Are you a small community group in New South Wales such as a sports, school or arts group? If you are, then the recent changes to the Associations Incorporation Act 2009 (NSW) (the Act) may affect you and your association. The changes affect the model constitution (forming Schedule 1 of the Act) which governs the rights and responsibilities of members. Below, we first step you through the key characteristics of community incorporated associations before discussing the changes.

What is an Incorporated Association?

An incorporated association shares many characteristics with a public company limited by guarantee. An incorporated association, however, is typically restricted to operating in the state of registration, whereas a public company limited by guarantee can operate Australia-wide.

An incorporated association is a ‘legal person’ – it can enter into contracts in its own name, open a bank account, hold property and be sued – all the characteristics that flow from being a separate legal entity to its members.

Each different state and territory have a separate regime for incorporated associations. In New South Wales, this is the Associations Incorporation Act 2009 (NSW).

Small community groups such as sports clubs and art groups usually choose to register as incorporated associations. Examples of incorporated associations include the Fairfield City Art Society Incorporated and the Aus-China Culture Exchange Association.

The Model Constitution

Are you free to go about running your incorporated association however you would like? Holding meetings in remote, cliff-top locations, at short notice and isolated from other members? Can you exclude others from voting? Can you be your own incorporated association despot? Not in this town you can’t!

Every incorporated association must have a constitution – a legal contract between the association and its members – governing how the association operates.

An association can create its own constitution, or it can use the model constitution provided in the Act. The model constitution outlines, among other matters, the following:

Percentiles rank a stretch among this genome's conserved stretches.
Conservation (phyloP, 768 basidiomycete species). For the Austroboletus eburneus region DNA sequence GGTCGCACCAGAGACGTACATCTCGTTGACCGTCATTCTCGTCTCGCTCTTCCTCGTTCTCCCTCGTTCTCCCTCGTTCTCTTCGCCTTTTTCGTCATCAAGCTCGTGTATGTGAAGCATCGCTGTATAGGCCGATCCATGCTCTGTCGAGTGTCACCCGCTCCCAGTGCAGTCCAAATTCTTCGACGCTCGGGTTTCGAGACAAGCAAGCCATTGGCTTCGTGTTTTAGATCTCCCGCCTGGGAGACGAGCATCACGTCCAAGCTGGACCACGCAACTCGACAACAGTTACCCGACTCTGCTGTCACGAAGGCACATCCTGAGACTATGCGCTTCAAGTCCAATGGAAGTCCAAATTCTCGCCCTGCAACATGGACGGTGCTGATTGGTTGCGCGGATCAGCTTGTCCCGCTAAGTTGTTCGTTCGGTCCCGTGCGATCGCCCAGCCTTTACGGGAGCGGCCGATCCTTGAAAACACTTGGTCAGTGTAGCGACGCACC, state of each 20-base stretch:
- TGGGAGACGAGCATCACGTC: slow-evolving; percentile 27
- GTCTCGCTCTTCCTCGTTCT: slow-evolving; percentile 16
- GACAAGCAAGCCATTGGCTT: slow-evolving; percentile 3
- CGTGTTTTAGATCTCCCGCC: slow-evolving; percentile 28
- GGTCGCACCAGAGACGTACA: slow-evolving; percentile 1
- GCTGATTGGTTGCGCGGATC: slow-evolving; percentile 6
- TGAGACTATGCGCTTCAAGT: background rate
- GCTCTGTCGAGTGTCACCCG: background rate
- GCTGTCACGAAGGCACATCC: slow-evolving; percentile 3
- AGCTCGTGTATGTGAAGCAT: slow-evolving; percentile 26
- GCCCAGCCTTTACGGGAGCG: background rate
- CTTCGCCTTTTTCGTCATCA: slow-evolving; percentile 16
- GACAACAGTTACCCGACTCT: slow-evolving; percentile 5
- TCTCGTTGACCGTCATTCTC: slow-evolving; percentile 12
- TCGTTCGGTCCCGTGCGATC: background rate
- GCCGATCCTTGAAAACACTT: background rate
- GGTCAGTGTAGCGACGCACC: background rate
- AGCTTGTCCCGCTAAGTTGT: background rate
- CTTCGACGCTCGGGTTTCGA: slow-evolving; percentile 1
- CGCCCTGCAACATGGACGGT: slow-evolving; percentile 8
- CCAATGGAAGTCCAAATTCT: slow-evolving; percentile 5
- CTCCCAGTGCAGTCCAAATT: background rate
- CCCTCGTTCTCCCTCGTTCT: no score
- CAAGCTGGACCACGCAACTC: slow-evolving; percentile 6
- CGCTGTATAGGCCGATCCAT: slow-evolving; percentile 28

• Membership qualifications (if any);
  • Fees to be paid;
  • Members’ liability;
  • Dealing with internal disputes;
  • Calling general meetings;
  • Notice of general meetings; and 
  • Voting.

What are the Changes?

The Act changed from 1 September 2016, affecting several key changes: 

  • Joining: Potential members can now apply for membership rather than be nominated by the association;
  • Welcome to the 21st century: Minutes can now be taken electronically alongside using technology to facilitate a meeting in two different places (e.g. using a conference call facility). Voting at meetings can also be done electronically (the Act did not deal with these matters previously);
  • Not for profit: The Act provides that an association’s funds must be applied consistently with the Association’s objectives and cannot be used to gain a financial benefit for members; and
  • Official address: The address of an association must now be in NSW (formerly this was not specified).

The most important change is the duty of care members owe to the association and the members’ personal liability. 

  • Duty of care: The Act previously only provided that a member needed to disclose a conflict of interest and act honestly in the performance of his or her duties. A member also could not allow an association to trade while insolvent. From 1 September 2016, members must carry out their functions for the benefit of the association, so far as practicable and with due care and diligence.
  • Personal liability: From 1 September 2016, the Act provides members with protection from personal liability where they are acting in good faith while performing their duties.

Key Takeaways 

Incorporated associations are used by many small community groups to run their own activities – your local hockey club is likely an incorporated association, as would be the arts group down the road. A constitution must govern each association – either one created bespoke for the association or associations can use the model constitution provided in the Act. 

Changes from 1 September 2016 mean that members are protected from personal liability where they act in good faith and the Act now explicitly provides that members must act in good faith in the performance of their duties.

If you have any questions about these changes, get in touch with our commercial lawyers on 1300 544 755. 

Chloe Sevil

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